Iran wants nuclear talks that lead to lifting of U.S. sanctions: Raisi

Iranian President Ebrahim Raisi attends the Shanghai Cooperation Organization (SCO) summit in Dushanbe, Tajikistan September 17, 2021. (Reuters photo)

SULAIMANI (ESTA) — Iran wants to resume nuclear talks with world powers that would lead to removal of U.S. sanctions, Iranian President Ebrahim Raisi told the annual U.N. General Assembly on Tuesday.

Iran and the United States in April started indirect talks in Vienna on salvaging the nuclear agreement, but those stopped two days after Raisi was elected as Iran’s president in June.

Under the 2015 agreement, Iran curbed its uranium enrichment program, a possible pathway to nuclear arms, in return for the lifting of U.S., U.N. and E.U. sanctions.

Former U.S. President Donald Trump quit the deal three years ago and reimposed harsh sanctions on Iran’s oil and financial sectors that have crippled its economy.

“The Islamic Republic considers the useful talks whose ultimate outcome is the lifting of all oppressive [U.S.] sanctions,” Raisi said in his pre-recorded address, according to Reuters.

“The [U.S.] policy of ‘maximum oppression’ is still on. We want nothing more than what is rightfully ours. We demand the implementation of international rules. All parties must stay true to the nuclear deal and the U.N. Resolution in practice,” he said.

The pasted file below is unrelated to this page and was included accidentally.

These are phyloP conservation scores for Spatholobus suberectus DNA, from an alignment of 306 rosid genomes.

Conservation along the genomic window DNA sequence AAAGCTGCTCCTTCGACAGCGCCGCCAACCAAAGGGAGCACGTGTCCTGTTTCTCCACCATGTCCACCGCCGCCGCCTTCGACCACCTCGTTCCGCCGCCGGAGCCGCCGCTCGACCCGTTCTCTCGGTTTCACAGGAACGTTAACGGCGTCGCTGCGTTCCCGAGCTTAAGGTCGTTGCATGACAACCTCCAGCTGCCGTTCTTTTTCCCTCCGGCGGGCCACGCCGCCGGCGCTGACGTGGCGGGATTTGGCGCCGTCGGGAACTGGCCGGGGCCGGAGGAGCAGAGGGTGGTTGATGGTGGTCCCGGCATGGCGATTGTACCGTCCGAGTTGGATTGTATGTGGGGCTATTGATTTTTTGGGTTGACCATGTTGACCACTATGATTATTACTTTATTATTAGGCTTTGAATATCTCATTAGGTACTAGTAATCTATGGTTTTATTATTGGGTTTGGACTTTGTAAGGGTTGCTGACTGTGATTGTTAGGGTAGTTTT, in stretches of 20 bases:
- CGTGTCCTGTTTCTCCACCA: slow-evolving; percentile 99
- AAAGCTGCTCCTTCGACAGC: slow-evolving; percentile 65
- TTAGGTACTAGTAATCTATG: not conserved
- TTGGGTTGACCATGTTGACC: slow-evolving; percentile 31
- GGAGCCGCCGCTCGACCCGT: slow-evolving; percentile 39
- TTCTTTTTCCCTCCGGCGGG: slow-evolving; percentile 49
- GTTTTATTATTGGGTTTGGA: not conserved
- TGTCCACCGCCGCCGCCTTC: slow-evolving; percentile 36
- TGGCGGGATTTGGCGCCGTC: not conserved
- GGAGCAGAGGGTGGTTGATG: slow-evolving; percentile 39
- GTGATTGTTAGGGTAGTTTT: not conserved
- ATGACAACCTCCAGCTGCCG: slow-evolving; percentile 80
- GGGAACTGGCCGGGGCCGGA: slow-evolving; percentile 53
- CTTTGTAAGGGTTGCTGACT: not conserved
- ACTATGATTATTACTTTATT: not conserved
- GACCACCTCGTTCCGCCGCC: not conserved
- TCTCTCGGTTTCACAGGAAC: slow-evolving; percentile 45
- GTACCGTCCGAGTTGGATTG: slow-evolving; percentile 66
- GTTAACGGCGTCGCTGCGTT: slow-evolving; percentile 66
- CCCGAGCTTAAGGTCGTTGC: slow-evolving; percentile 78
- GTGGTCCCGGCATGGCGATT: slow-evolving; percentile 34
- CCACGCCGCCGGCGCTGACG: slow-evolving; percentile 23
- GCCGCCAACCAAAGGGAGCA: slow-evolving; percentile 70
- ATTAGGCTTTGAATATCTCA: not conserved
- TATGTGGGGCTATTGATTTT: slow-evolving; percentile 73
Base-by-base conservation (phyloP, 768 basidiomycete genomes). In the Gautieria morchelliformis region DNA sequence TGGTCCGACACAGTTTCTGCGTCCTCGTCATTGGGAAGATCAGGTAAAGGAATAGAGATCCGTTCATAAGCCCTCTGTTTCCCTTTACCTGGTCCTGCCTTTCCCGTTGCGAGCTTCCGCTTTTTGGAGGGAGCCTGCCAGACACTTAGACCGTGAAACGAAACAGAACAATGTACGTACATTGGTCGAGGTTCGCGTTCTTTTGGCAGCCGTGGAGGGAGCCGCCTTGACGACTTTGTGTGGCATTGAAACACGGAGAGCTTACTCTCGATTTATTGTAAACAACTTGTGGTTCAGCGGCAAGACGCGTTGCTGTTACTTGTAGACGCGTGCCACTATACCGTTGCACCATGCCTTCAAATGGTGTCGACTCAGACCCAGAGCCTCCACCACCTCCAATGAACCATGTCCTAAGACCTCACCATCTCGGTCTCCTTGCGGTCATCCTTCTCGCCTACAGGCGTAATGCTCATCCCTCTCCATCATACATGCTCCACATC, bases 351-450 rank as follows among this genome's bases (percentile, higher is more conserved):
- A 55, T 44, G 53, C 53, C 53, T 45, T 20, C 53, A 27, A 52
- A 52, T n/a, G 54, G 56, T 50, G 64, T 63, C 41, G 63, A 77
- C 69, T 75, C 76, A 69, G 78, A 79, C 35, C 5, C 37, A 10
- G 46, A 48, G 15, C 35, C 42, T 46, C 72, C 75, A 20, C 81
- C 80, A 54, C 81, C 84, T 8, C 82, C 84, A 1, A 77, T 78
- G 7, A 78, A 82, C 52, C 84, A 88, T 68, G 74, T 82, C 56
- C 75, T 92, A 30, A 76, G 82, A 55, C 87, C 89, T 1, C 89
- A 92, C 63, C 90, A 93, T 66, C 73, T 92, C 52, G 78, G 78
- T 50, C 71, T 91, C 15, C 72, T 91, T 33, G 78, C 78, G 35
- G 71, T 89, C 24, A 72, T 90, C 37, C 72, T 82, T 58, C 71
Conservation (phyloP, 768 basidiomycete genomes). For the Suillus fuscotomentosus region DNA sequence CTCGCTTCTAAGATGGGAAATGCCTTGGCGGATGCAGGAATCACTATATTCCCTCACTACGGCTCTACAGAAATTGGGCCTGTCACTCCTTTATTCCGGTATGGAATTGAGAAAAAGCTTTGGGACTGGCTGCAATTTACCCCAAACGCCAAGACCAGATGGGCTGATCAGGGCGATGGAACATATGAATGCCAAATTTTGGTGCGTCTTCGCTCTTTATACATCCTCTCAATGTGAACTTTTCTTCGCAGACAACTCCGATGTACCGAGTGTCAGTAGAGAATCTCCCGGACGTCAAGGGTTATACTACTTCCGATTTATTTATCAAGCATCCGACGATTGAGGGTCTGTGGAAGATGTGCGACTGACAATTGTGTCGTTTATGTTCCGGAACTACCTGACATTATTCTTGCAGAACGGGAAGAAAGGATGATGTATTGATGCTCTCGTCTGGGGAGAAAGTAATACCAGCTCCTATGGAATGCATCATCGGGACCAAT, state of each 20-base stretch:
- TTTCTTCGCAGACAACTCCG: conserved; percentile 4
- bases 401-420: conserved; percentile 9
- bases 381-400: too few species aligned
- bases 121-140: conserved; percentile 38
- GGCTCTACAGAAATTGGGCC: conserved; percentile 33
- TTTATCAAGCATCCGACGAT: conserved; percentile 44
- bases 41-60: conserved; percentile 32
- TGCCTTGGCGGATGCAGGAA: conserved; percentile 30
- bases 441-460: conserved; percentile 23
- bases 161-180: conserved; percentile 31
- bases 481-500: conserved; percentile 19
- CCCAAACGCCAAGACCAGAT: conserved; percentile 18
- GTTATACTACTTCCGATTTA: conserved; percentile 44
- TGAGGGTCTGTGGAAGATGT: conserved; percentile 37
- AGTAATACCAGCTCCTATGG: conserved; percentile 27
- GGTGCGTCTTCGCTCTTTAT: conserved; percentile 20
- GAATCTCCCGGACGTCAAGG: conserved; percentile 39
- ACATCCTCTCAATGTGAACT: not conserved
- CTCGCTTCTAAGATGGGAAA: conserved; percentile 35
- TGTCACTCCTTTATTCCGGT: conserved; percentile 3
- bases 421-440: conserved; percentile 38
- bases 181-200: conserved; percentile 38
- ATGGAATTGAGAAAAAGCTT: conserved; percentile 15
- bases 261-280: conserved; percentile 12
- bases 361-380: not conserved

Raisi further said the U.S. sanctions “were crimes against humanity during the coronavirus pandemic.”

The reimposition of U.S. sanctions by Trump in 2018 prompted Tehran to violate the nuclear deal’s limits. Tehran says its nuclear steps are reversible if Washington lifts all sanctions.

Raisi said nuclear weapons “have no place in our defense doctrine and deterrence policy.”

Tehran signaled on Tuesday that the negotiations in Vienna would resume in a few weeks, without giving a specific date.

Iranian and Western officials have said many issues remain to be resolved before the accord could be revived.

A strident critic of the West, Raisi said the United States had “no credibility to enforce its hegemony.”

“From the Capitol to Kabul, one clear message was sent to the world: the United States’ hegemonic system has no credibility, whether inside or outside the country,” Raisi said.

He was referring to the Jan. 6 assault by Trump supporters on the U.S. Capitol as well as the chaotic withdrawal of U.S.-led forces from Afghanistan after the Taliban seized control of Kabul in August.

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